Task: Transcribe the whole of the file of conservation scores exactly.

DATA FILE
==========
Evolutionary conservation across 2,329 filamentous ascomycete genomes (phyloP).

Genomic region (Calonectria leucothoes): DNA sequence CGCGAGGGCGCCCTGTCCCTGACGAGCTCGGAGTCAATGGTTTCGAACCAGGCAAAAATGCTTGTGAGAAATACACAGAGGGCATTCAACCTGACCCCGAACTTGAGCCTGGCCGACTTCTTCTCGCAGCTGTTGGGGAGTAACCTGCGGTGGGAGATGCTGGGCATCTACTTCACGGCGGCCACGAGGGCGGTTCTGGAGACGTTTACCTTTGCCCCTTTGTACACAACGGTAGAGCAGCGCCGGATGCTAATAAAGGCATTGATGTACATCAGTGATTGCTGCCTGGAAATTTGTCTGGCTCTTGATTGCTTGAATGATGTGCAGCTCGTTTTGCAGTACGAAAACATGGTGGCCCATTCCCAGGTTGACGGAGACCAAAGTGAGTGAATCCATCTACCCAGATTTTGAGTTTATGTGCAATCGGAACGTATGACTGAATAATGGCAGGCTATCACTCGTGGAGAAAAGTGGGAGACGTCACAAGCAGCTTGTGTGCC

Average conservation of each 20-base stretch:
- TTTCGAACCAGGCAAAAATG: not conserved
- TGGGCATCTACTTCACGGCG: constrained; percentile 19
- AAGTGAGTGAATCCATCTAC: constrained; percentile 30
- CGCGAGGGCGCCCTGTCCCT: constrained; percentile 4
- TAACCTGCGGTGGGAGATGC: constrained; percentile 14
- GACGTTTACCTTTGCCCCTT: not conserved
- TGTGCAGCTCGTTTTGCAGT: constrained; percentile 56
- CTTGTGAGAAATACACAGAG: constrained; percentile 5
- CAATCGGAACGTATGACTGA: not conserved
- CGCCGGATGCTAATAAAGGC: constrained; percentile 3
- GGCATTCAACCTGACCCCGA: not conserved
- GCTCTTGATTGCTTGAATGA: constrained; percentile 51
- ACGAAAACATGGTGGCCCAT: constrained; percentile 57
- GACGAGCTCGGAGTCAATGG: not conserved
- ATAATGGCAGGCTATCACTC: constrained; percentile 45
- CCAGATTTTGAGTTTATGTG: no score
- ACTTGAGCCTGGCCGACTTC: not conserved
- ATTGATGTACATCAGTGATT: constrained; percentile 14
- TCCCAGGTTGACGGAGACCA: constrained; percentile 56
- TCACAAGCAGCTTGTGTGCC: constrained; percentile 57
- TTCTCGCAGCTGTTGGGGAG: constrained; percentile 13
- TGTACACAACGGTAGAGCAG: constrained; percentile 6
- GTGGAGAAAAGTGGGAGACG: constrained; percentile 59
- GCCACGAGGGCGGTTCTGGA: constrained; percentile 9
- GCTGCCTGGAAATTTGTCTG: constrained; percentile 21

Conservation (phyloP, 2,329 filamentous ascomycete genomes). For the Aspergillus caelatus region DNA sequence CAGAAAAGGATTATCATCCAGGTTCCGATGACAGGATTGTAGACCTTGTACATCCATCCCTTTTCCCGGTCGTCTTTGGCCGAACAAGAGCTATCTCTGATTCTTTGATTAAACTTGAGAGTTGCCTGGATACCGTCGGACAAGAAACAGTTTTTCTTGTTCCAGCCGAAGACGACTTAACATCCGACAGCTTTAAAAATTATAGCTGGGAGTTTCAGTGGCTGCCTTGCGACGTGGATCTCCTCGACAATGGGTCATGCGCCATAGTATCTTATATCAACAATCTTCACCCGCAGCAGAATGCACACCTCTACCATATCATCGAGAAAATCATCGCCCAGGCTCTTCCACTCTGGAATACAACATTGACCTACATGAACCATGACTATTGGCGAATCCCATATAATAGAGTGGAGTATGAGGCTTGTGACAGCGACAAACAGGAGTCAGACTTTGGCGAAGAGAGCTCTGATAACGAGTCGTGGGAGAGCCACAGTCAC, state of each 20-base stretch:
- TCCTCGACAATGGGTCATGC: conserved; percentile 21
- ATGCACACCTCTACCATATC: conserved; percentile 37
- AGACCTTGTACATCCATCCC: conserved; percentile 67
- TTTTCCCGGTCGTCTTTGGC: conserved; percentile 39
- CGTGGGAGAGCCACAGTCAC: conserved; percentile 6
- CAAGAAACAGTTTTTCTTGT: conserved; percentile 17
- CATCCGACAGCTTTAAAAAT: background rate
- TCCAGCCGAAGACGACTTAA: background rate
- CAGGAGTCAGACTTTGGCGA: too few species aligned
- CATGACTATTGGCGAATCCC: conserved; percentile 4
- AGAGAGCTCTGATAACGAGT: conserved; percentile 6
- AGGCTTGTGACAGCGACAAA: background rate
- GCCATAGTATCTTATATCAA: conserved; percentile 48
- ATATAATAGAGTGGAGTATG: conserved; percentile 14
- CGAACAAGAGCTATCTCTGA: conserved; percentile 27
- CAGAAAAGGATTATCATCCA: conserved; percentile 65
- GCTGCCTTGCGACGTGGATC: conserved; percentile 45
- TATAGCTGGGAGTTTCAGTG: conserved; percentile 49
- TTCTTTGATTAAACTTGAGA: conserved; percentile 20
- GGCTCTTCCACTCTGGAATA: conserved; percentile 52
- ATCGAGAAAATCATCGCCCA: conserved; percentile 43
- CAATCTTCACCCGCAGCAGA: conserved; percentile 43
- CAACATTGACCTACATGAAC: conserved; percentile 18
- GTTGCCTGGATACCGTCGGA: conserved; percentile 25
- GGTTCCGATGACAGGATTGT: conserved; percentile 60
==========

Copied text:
Evolutionary conservation across 2,329 filamentous ascomycete genomes (phyloP).

Genomic region (Calonectria leucothoes): DNA sequence CGCGAGGGCGCCCTGTCCCTGACGAGCTCGGAGTCAATGGTTTCGAACCAGGCAAAAATGCTTGTGAGAAATACACAGAGGGCATTCAACCTGACCCCGAACTTGAGCCTGGCCGACTTCTTCTCGCAGCTGTTGGGGAGTAACCTGCGGTGGGAGATGCTGGGCATCTACTTCACGGCGGCCACGAGGGCGGTTCTGGAGACGTTTACCTTTGCCCCTTTGTACACAACGGTAGAGCAGCGCCGGATGCTAATAAAGGCATTGATGTACATCAGTGATTGCTGCCTGGAAATTTGTCTGGCTCTTGATTGCTTGAATGATGTGCAGCTCGTTTTGCAGTACGAAAACATGGTGGCCCATTCCCAGGTTGACGGAGACCAAAGTGAGTGAATCCATCTACCCAGATTTTGAGTTTATGTGCAATCGGAACGTATGACTGAATAATGGCAGGCTATCACTCGTGGAGAAAAGTGGGAGACGTCACAAGCAGCTTGTGTGCC

Average conservation of each 20-base stretch:
- TTTCGAACCAGGCAAAAATG: not conserved
- TGGGCATCTACTTCACGGCG: constrained; percentile 19
- AAGTGAGTGAATCCATCTAC: constrained; percentile 30
- CGCGAGGGCGCCCTGTCCCT: constrained; percentile 4
- TAACCTGCGGTGGGAGATGC: constrained; percentile 14
- GACGTTTACCTTTGCCCCTT: not conserved
- TGTGCAGCTCGTTTTGCAGT: constrained; percentile 56
- CTTGTGAGAAATACACAGAG: constrained; percentile 5
- CAATCGGAACGTATGACTGA: not conserved
- CGCCGGATGCTAATAAAGGC: constrained; percentile 3
- GGCATTCAACCTGACCCCGA: not conserved
- GCTCTTGATTGCTTGAATGA: constrained; percentile 51
- ACGAAAACATGGTGGCCCAT: constrained; percentile 57
- GACGAGCTCGGAGTCAATGG: not conserved
- ATAATGGCAGGCTATCACTC: constrained; percentile 45
- CCAGATTTTGAGTTTATGTG: no score
- ACTTGAGCCTGGCCGACTTC: not conserved
- ATTGATGTACATCAGTGATT: constrained; percentile 14
- TCCCAGGTTGACGGAGACCA: constrained; percentile 56
- TCACAAGCAGCTTGTGTGCC: constrained; percentile 57
- TTCTCGCAGCTGTTGGGGAG: constrained; percentile 13
- TGTACACAACGGTAGAGCAG: constrained; percentile 6
- GTGGAGAAAAGTGGGAGACG: constrained; percentile 59
- GCCACGAGGGCGGTTCTGGA: constrained; percentile 9
- GCTGCCTGGAAATTTGTCTG: constrained; percentile 21

Conservation (phyloP, 2,329 filamentous ascomycete genomes). For the Aspergillus caelatus region DNA sequence CAGAAAAGGATTATCATCCAGGTTCCGATGACAGGATTGTAGACCTTGTACATCCATCCCTTTTCCCGGTCGTCTTTGGCCGAACAAGAGCTATCTCTGATTCTTTGATTAAACTTGAGAGTTGCCTGGATACCGTCGGACAAGAAACAGTTTTTCTTGTTCCAGCCGAAGACGACTTAACATCCGACAGCTTTAAAAATTATAGCTGGGAGTTTCAGTGGCTGCCTTGCGACGTGGATCTCCTCGACAATGGGTCATGCGCCATAGTATCTTATATCAACAATCTTCACCCGCAGCAGAATGCACACCTCTACCATATCATCGAGAAAATCATCGCCCAGGCTCTTCCACTCTGGAATACAACATTGACCTACATGAACCATGACTATTGGCGAATCCCATATAATAGAGTGGAGTATGAGGCTTGTGACAGCGACAAACAGGAGTCAGACTTTGGCGAAGAGAGCTCTGATAACGAGTCGTGGGAGAGCCACAGTCAC, state of each 20-base stretch:
- TCCTCGACAATGGGTCATGC: conserved; percentile 21
- ATGCACACCTCTACCATATC: conserved; percentile 37
- AGACCTTGTACATCCATCCC: conserved; percentile 67
- TTTTCCCGGTCGTCTTTGGC: conserved; percentile 39
- CGTGGGAGAGCCACAGTCAC: conserved; percentile 6
- CAAGAAACAGTTTTTCTTGT: conserved; percentile 17
- CATCCGACAGCTTTAAAAAT: background rate
- TCCAGCCGAAGACGACTTAA: background rate
- CAGGAGTCAGACTTTGGCGA: too few species aligned
- CATGACTATTGGCGAATCCC: conserved; percentile 4
- AGAGAGCTCTGATAACGAGT: conserved; percentile 6
- AGGCTTGTGACAGCGACAAA: background rate
- GCCATAGTATCTTATATCAA: conserved; percentile 48
- ATATAATAGAGTGGAGTATG: conserved; percentile 14
- CGAACAAGAGCTATCTCTGA: conserved; percentile 27
- CAGAAAAGGATTATCATCCA: conserved; percentile 65
- GCTGCCTTGCGACGTGGATC: conserved; percentile 45
- TATAGCTGGGAGTTTCAGTG: conserved; percentile 49
- TTCTTTGATTAAACTTGAGA: conserved; percentile 20
- GGCTCTTCCACTCTGGAATA: conserved; percentile 52
- ATCGAGAAAATCATCGCCCA: conserved; percentile 43
- CAATCTTCACCCGCAGCAGA: conserved; percentile 43
- CAACATTGACCTACATGAAC: conserved; percentile 18
- GTTGCCTGGATACCGTCGGA: conserved; percentile 25
- GGTTCCGATGACAGGATTGT: conserved; percentile 60